RFCs are critical. None of us know everything about every system, deeply understand all of the customer use cases, or can anticipate what some other group is working on. An RFC gets your ideas and plans down in a shareable and discussable format. It's about documenting a specific solution to a problem and gives others insight into what you're doing, why you're doing it, and how it might impact them. It lets others use their experience and point of view to help avoid problems in the future. This is critical to what we do and we should not only do more of, we should do more to at least be aware of everyone else's RFCs, commenting and questioning where appropriate. You can think of an RFC as a mission statement for a team/project.
But today's entry isn't about RFCs. It's about what comes before the RFC. The problem with RFCs is that they're largely static and represent the thinking at the beginning of the implementation cycle. Why are you writing that RFC anyway (hint: it's not because you need to check a box for next year's promo packet)? Whether you call them Filememos, Architectural Decision Records, RFPs, Vision Documents, or something else entirely, you write them to answer that question.
Writing the vision doc means understanding the problem you're solving, getting agreement on the required use cases, and documenting the goals and why those are the goals. It's about providing context for the next person (and sometimes that person is future you) who needs to care so they are working to the same goals and can make a choice compatible with those goals.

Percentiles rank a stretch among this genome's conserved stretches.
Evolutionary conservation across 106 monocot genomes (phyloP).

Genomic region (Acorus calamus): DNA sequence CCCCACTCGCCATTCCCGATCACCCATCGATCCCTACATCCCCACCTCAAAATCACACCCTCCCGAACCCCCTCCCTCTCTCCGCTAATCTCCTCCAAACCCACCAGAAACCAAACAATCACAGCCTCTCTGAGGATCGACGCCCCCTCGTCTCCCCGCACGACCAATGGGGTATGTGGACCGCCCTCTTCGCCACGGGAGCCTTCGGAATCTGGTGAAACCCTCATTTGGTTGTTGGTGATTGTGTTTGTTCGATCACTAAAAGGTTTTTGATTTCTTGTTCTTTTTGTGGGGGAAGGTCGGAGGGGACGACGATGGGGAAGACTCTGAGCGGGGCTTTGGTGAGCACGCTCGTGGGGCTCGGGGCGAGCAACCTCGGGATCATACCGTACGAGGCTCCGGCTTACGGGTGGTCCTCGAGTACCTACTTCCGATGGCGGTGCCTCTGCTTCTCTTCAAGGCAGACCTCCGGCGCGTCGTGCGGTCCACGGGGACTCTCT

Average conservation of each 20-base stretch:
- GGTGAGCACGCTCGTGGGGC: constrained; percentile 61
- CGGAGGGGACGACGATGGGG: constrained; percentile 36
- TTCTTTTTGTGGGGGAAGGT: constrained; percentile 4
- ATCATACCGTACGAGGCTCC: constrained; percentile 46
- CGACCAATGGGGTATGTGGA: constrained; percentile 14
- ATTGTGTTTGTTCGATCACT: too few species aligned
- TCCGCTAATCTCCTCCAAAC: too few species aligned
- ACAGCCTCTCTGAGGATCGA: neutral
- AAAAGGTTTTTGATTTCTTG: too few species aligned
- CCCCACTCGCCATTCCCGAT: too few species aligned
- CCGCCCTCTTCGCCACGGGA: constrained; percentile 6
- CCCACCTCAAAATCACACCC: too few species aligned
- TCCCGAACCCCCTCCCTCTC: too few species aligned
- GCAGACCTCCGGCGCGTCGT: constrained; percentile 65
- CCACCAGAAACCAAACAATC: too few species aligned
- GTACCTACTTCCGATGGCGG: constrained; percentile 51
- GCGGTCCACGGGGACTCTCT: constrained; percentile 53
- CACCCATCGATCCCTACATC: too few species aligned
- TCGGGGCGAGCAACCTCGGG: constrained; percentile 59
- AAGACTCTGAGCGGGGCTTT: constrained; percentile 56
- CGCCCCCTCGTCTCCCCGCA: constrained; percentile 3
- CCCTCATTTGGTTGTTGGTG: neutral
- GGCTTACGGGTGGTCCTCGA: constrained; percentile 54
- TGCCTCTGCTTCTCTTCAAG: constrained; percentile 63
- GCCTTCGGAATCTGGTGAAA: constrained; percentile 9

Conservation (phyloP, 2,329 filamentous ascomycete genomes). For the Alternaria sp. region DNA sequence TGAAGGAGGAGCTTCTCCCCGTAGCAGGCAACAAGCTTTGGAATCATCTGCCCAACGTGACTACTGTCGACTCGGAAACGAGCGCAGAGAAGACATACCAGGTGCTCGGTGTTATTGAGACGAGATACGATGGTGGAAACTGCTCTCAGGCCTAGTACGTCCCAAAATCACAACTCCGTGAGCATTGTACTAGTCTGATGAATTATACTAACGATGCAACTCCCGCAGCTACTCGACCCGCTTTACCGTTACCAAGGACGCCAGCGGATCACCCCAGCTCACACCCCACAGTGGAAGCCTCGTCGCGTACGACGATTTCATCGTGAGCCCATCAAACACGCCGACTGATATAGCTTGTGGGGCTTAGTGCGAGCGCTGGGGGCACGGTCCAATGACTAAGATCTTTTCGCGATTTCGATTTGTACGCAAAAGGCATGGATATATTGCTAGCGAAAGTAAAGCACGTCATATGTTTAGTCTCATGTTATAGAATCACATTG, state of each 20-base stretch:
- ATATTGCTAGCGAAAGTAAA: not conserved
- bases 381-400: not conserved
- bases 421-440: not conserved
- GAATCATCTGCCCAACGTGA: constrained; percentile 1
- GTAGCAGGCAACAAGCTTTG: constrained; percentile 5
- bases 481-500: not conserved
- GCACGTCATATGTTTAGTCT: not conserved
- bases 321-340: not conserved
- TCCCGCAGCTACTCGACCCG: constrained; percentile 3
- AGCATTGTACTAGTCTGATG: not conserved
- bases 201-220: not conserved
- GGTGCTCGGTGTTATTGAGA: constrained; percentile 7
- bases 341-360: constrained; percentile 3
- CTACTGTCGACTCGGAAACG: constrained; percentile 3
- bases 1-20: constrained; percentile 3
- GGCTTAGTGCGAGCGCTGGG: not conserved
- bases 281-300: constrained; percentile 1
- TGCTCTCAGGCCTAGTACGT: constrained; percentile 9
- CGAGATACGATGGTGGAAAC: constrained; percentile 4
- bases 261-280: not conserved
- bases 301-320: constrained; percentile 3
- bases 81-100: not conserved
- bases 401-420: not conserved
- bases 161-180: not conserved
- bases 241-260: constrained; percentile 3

Development takes time. Existing use cases get changed and new ones get added. New people join the team. Multiple decisions get made every day. part of making those decisions is how things fit into the detailed design as put forth in the RFC. Equally important to those decisions is the business problem we're trying to solve. Vision docs describe the end state we want so those decisions, regardless of who makes them, are all in service of the same end state.
It doesn't matter if you're architecting a whole new self-driving vehicle, building an entire ML pipeline, or adding an endpoint to an existing service, you won't be working alone. For something the size of self-driving vehicle you need to understand the problem you're solving and make sure you, your co-developers, and especially your customers understand the problem you're trying to solve. Features are great. You solve problems with features, but your customers don't buy features. They buy solutions to problems (use cases). A vision doc keeps those solutions in the forefront at all times.